This groundbreaking coalition, forged by a shared determination to act, aims to fund and implement a toolkit designed by Black, Indigenous, People of Color (BIPOC) experts across the U.S. soccer landscape that will provide anti-racist training for players, coaches, fans, club staff and executives from grassroots to elite level. With existing resources from the launch partners, the project will train 5,000 coaches, 60,000 young people, and 115 staff in more than 400 communities in the first year. With more support, this positive impact will be accelerated and scaled – therefore, coalition members are inviting all industry stakeholders interested in making soccer more equitable to join the project.
Going forward, the American Outlaws will donate 1 percent of its merchandise sales to the Anti-Racist Project, as well as all proceeds from its new “We the Change” print and items to be announced at a later date.
“We want to be a part of the change that we seek in this country,” said Donald Wine, in-stadium chair for the American Outlaws. “As a Black man, I’ve been subjected to racial abuse in the stands and in life. We have to rid all its elements from the game. That doesn’t mean just having harsh conversations. It means actually eliminating racism from our sport and implementing real solutions that make equity and inclusion a priority in everything we do. As a supporters group, we are proud to stand with everyone calling for changing the game, and we’re ready to get started with the hard work that will be needed to eradicate racism out of soccer.”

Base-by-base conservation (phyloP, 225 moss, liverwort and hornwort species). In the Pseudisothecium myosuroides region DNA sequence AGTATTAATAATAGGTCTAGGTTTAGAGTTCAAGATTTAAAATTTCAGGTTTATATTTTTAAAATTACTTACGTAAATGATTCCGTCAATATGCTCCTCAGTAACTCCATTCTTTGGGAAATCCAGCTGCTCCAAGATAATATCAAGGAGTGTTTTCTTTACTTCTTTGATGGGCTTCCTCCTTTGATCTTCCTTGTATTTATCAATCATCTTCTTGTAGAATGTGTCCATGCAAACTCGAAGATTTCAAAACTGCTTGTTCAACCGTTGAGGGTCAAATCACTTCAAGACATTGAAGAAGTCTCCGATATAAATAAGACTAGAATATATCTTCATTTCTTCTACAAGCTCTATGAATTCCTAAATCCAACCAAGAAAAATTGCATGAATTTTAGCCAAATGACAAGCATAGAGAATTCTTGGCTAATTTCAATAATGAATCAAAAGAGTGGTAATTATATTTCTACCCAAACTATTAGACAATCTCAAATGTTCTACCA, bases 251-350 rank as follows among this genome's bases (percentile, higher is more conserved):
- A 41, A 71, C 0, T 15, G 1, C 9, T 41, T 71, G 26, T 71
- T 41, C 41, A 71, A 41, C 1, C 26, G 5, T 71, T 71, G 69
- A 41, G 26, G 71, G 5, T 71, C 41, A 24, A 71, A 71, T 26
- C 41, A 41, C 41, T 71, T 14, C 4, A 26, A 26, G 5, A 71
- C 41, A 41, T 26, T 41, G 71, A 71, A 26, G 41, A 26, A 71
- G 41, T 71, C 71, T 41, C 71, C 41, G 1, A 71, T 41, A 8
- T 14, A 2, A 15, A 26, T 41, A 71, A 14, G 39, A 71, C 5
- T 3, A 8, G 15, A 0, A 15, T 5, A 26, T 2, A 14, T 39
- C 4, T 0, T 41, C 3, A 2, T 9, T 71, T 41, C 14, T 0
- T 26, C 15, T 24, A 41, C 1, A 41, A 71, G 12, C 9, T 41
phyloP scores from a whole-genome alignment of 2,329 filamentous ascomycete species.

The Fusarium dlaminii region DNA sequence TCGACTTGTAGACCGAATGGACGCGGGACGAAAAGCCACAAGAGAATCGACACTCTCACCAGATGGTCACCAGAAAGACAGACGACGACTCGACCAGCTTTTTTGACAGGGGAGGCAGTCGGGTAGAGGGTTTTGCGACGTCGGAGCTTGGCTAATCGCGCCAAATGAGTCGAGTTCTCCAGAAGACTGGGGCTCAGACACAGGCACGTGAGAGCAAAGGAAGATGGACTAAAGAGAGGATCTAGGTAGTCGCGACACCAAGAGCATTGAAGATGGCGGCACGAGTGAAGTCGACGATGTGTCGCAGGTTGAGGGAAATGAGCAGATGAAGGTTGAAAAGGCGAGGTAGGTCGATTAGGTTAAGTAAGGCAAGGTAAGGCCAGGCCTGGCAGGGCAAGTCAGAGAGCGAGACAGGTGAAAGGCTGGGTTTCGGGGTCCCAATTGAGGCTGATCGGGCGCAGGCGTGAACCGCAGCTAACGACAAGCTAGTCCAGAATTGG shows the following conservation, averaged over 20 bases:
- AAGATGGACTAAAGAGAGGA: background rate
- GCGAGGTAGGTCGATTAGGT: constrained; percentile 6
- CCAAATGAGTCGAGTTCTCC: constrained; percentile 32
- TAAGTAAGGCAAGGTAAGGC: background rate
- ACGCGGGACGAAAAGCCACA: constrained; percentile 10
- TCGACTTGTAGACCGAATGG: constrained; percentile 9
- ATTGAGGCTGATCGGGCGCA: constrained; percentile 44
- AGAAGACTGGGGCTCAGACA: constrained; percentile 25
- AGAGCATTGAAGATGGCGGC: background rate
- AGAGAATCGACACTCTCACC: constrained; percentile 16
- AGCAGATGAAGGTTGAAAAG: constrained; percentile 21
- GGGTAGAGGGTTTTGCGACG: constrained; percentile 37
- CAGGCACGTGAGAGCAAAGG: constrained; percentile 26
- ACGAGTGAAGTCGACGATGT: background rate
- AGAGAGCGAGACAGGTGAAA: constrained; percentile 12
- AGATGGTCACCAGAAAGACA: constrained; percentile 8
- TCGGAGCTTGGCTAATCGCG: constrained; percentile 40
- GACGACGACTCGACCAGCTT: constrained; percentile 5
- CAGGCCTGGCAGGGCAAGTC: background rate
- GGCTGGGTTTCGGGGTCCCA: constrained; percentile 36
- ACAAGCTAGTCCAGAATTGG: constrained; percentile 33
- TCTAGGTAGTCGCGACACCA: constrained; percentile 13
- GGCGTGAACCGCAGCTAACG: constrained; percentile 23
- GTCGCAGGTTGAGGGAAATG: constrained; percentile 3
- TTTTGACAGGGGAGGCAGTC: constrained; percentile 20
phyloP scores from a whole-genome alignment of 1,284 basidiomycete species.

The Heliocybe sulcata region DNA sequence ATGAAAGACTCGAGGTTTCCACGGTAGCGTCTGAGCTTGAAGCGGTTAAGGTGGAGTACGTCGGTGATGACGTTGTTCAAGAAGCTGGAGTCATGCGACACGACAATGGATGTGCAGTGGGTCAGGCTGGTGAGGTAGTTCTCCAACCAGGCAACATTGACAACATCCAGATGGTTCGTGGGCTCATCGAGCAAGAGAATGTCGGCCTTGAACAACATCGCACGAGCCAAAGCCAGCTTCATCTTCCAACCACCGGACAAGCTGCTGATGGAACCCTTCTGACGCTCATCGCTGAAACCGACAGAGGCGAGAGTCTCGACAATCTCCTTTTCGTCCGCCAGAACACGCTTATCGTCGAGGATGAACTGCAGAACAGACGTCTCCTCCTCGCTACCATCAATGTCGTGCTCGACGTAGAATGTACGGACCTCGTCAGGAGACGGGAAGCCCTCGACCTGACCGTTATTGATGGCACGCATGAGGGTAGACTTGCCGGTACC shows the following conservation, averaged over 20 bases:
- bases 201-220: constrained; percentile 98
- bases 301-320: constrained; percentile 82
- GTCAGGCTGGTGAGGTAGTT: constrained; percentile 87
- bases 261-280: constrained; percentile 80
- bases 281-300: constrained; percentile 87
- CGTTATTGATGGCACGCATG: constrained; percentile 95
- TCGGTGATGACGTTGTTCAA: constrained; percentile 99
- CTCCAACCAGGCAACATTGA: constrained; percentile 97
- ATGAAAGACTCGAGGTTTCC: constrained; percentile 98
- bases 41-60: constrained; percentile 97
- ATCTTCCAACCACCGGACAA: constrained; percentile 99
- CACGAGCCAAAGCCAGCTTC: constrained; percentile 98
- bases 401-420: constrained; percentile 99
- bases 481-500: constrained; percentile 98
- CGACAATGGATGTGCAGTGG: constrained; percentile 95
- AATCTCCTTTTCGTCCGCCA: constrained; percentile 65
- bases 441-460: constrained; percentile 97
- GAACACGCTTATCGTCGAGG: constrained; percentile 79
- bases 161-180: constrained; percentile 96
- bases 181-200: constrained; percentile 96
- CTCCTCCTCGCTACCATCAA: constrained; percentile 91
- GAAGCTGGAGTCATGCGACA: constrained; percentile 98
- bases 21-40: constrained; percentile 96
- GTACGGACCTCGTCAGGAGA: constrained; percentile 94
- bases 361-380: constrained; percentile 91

Zack Steffen, Manchester City FC and U.S. goalkeeper and founder of VOYCENOW, is one of the first players to pledge their support to the ARP.
“There’s been so much talk over the last months about racism in soccer and beyond, and enough is enough,” Steffen said. “It’s time to take action. We need to show people how to be anti-racist. I wanted to join this project because it is the kind of collective action necessary to make large-scale change. I hope this project will go worldwide and create a new culture of inclusion in as many countries as possible.”
The ARP will scale a modified version of the successful curriculum developed by the Sanneh Foundation over the past 20 years.
“I remember being chased around the field being called the N-word,” Sanneh said. “We have made some progress, but not enough. Racism takes many forms. Sometimes it’s an obvious individual manifestation, but it’s also the structural barriers embedded in the game at different levels, but the end result is the same – people of color are excluded from the game. We know what the problem is – now is the time to go and fix it.”
The Anti-Racist Project is open to all soccer stakeholders who would like to form part of the solution to ending racism in soccer and society. To support or join the project, or for more information, please visit www.common-goal.org.